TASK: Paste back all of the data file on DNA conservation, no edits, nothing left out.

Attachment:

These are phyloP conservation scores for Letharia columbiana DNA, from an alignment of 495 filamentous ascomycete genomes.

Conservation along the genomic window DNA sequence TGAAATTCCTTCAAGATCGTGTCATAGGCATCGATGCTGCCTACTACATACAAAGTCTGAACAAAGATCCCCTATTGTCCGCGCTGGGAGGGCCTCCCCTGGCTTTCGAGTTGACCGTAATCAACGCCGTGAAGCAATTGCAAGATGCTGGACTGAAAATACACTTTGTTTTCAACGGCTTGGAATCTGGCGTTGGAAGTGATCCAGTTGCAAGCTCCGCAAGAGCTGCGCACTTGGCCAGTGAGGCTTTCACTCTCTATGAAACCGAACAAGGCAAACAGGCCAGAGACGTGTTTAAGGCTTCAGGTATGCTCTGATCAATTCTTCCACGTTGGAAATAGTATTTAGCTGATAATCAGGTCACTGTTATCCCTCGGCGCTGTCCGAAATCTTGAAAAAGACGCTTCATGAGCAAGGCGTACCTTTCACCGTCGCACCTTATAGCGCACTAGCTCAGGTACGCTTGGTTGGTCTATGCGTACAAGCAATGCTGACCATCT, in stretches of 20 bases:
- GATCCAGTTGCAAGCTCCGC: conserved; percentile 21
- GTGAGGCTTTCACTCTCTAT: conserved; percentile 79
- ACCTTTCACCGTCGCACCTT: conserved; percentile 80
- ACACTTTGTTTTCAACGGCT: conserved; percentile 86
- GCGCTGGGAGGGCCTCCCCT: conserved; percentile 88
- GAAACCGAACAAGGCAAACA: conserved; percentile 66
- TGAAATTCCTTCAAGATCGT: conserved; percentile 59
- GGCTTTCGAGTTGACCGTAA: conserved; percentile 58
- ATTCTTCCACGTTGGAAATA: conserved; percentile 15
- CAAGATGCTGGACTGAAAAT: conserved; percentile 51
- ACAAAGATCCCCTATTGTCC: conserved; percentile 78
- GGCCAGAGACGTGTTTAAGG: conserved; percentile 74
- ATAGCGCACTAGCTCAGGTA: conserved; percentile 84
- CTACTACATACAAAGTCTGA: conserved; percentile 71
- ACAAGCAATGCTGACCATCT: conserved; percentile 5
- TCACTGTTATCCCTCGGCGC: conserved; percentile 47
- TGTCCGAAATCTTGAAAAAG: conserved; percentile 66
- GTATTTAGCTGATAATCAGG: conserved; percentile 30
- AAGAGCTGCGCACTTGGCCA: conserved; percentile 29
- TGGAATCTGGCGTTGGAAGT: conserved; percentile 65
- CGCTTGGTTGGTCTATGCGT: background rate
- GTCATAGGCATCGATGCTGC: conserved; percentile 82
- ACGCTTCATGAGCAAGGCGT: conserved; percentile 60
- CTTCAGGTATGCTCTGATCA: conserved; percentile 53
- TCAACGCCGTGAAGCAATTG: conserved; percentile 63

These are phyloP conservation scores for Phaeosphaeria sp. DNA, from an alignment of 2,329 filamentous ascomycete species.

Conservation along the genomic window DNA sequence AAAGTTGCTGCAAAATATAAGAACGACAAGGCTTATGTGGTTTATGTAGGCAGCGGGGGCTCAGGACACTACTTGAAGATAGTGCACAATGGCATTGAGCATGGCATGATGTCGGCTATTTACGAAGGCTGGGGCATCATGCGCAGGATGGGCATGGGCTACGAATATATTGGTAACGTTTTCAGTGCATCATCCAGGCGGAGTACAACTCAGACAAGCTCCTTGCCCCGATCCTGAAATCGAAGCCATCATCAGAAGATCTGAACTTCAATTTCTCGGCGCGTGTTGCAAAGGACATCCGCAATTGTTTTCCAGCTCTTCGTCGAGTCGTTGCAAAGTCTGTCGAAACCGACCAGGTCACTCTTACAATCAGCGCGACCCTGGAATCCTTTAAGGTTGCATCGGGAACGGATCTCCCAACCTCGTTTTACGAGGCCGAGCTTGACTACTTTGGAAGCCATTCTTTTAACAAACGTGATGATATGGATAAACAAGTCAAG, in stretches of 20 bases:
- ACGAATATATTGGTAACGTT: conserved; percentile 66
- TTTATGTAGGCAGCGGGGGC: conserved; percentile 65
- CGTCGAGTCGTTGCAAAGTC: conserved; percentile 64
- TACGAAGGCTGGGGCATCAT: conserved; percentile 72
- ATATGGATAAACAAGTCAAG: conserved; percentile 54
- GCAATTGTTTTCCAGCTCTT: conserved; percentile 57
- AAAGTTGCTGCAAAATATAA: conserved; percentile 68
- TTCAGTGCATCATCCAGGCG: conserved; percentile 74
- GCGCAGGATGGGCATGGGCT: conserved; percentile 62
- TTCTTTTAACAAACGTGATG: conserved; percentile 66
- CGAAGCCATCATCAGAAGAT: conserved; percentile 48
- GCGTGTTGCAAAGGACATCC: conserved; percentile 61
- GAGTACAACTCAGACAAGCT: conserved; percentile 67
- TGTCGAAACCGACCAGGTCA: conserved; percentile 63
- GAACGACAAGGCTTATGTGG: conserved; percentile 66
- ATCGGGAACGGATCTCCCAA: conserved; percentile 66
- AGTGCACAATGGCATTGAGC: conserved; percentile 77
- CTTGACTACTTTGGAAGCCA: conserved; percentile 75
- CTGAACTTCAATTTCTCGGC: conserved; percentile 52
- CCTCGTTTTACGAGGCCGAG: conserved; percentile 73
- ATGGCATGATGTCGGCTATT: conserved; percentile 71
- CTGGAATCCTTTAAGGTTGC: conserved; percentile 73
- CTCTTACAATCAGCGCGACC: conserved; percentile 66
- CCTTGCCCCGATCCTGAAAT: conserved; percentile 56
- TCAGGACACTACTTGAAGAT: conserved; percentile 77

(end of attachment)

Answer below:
These are phyloP conservation scores for Letharia columbiana DNA, from an alignment of 495 filamentous ascomycete genomes.

Conservation along the genomic window DNA sequence TGAAATTCCTTCAAGATCGTGTCATAGGCATCGATGCTGCCTACTACATACAAAGTCTGAACAAAGATCCCCTATTGTCCGCGCTGGGAGGGCCTCCCCTGGCTTTCGAGTTGACCGTAATCAACGCCGTGAAGCAATTGCAAGATGCTGGACTGAAAATACACTTTGTTTTCAACGGCTTGGAATCTGGCGTTGGAAGTGATCCAGTTGCAAGCTCCGCAAGAGCTGCGCACTTGGCCAGTGAGGCTTTCACTCTCTATGAAACCGAACAAGGCAAACAGGCCAGAGACGTGTTTAAGGCTTCAGGTATGCTCTGATCAATTCTTCCACGTTGGAAATAGTATTTAGCTGATAATCAGGTCACTGTTATCCCTCGGCGCTGTCCGAAATCTTGAAAAAGACGCTTCATGAGCAAGGCGTACCTTTCACCGTCGCACCTTATAGCGCACTAGCTCAGGTACGCTTGGTTGGTCTATGCGTACAAGCAATGCTGACCATCT, in stretches of 20 bases:
- GATCCAGTTGCAAGCTCCGC: conserved; percentile 21
- GTGAGGCTTTCACTCTCTAT: conserved; percentile 79
- ACCTTTCACCGTCGCACCTT: conserved; percentile 80
- ACACTTTGTTTTCAACGGCT: conserved; percentile 86
- GCGCTGGGAGGGCCTCCCCT: conserved; percentile 88
- GAAACCGAACAAGGCAAACA: conserved; percentile 66
- TGAAATTCCTTCAAGATCGT: conserved; percentile 59
- GGCTTTCGAGTTGACCGTAA: conserved; percentile 58
- ATTCTTCCACGTTGGAAATA: conserved; percentile 15
- CAAGATGCTGGACTGAAAAT: conserved; percentile 51
- ACAAAGATCCCCTATTGTCC: conserved; percentile 78
- GGCCAGAGACGTGTTTAAGG: conserved; percentile 74
- ATAGCGCACTAGCTCAGGTA: conserved; percentile 84
- CTACTACATACAAAGTCTGA: conserved; percentile 71
- ACAAGCAATGCTGACCATCT: conserved; percentile 5
- TCACTGTTATCCCTCGGCGC: conserved; percentile 47
- TGTCCGAAATCTTGAAAAAG: conserved; percentile 66
- GTATTTAGCTGATAATCAGG: conserved; percentile 30
- AAGAGCTGCGCACTTGGCCA: conserved; percentile 29
- TGGAATCTGGCGTTGGAAGT: conserved; percentile 65
- CGCTTGGTTGGTCTATGCGT: background rate
- GTCATAGGCATCGATGCTGC: conserved; percentile 82
- ACGCTTCATGAGCAAGGCGT: conserved; percentile 60
- CTTCAGGTATGCTCTGATCA: conserved; percentile 53
- TCAACGCCGTGAAGCAATTG: conserved; percentile 63

These are phyloP conservation scores for Phaeosphaeria sp. DNA, from an alignment of 2,329 filamentous ascomycete species.

Conservation along the genomic window DNA sequence AAAGTTGCTGCAAAATATAAGAACGACAAGGCTTATGTGGTTTATGTAGGCAGCGGGGGCTCAGGACACTACTTGAAGATAGTGCACAATGGCATTGAGCATGGCATGATGTCGGCTATTTACGAAGGCTGGGGCATCATGCGCAGGATGGGCATGGGCTACGAATATATTGGTAACGTTTTCAGTGCATCATCCAGGCGGAGTACAACTCAGACAAGCTCCTTGCCCCGATCCTGAAATCGAAGCCATCATCAGAAGATCTGAACTTCAATTTCTCGGCGCGTGTTGCAAAGGACATCCGCAATTGTTTTCCAGCTCTTCGTCGAGTCGTTGCAAAGTCTGTCGAAACCGACCAGGTCACTCTTACAATCAGCGCGACCCTGGAATCCTTTAAGGTTGCATCGGGAACGGATCTCCCAACCTCGTTTTACGAGGCCGAGCTTGACTACTTTGGAAGCCATTCTTTTAACAAACGTGATGATATGGATAAACAAGTCAAG, in stretches of 20 bases:
- ACGAATATATTGGTAACGTT: conserved; percentile 66
- TTTATGTAGGCAGCGGGGGC: conserved; percentile 65
- CGTCGAGTCGTTGCAAAGTC: conserved; percentile 64
- TACGAAGGCTGGGGCATCAT: conserved; percentile 72
- ATATGGATAAACAAGTCAAG: conserved; percentile 54
- GCAATTGTTTTCCAGCTCTT: conserved; percentile 57
- AAAGTTGCTGCAAAATATAA: conserved; percentile 68
- TTCAGTGCATCATCCAGGCG: conserved; percentile 74
- GCGCAGGATGGGCATGGGCT: conserved; percentile 62
- TTCTTTTAACAAACGTGATG: conserved; percentile 66
- CGAAGCCATCATCAGAAGAT: conserved; percentile 48
- GCGTGTTGCAAAGGACATCC: conserved; percentile 61
- GAGTACAACTCAGACAAGCT: conserved; percentile 67
- TGTCGAAACCGACCAGGTCA: conserved; percentile 63
- GAACGACAAGGCTTATGTGG: conserved; percentile 66
- ATCGGGAACGGATCTCCCAA: conserved; percentile 66
- AGTGCACAATGGCATTGAGC: conserved; percentile 77
- CTTGACTACTTTGGAAGCCA: conserved; percentile 75
- CTGAACTTCAATTTCTCGGC: conserved; percentile 52
- CCTCGTTTTACGAGGCCGAG: conserved; percentile 73
- ATGGCATGATGTCGGCTATT: conserved; percentile 71
- CTGGAATCCTTTAAGGTTGC: conserved; percentile 73
- CTCTTACAATCAGCGCGACC: conserved; percentile 66
- CCTTGCCCCGATCCTGAAAT: conserved; percentile 56
- TCAGGACACTACTTGAAGAT: conserved; percentile 77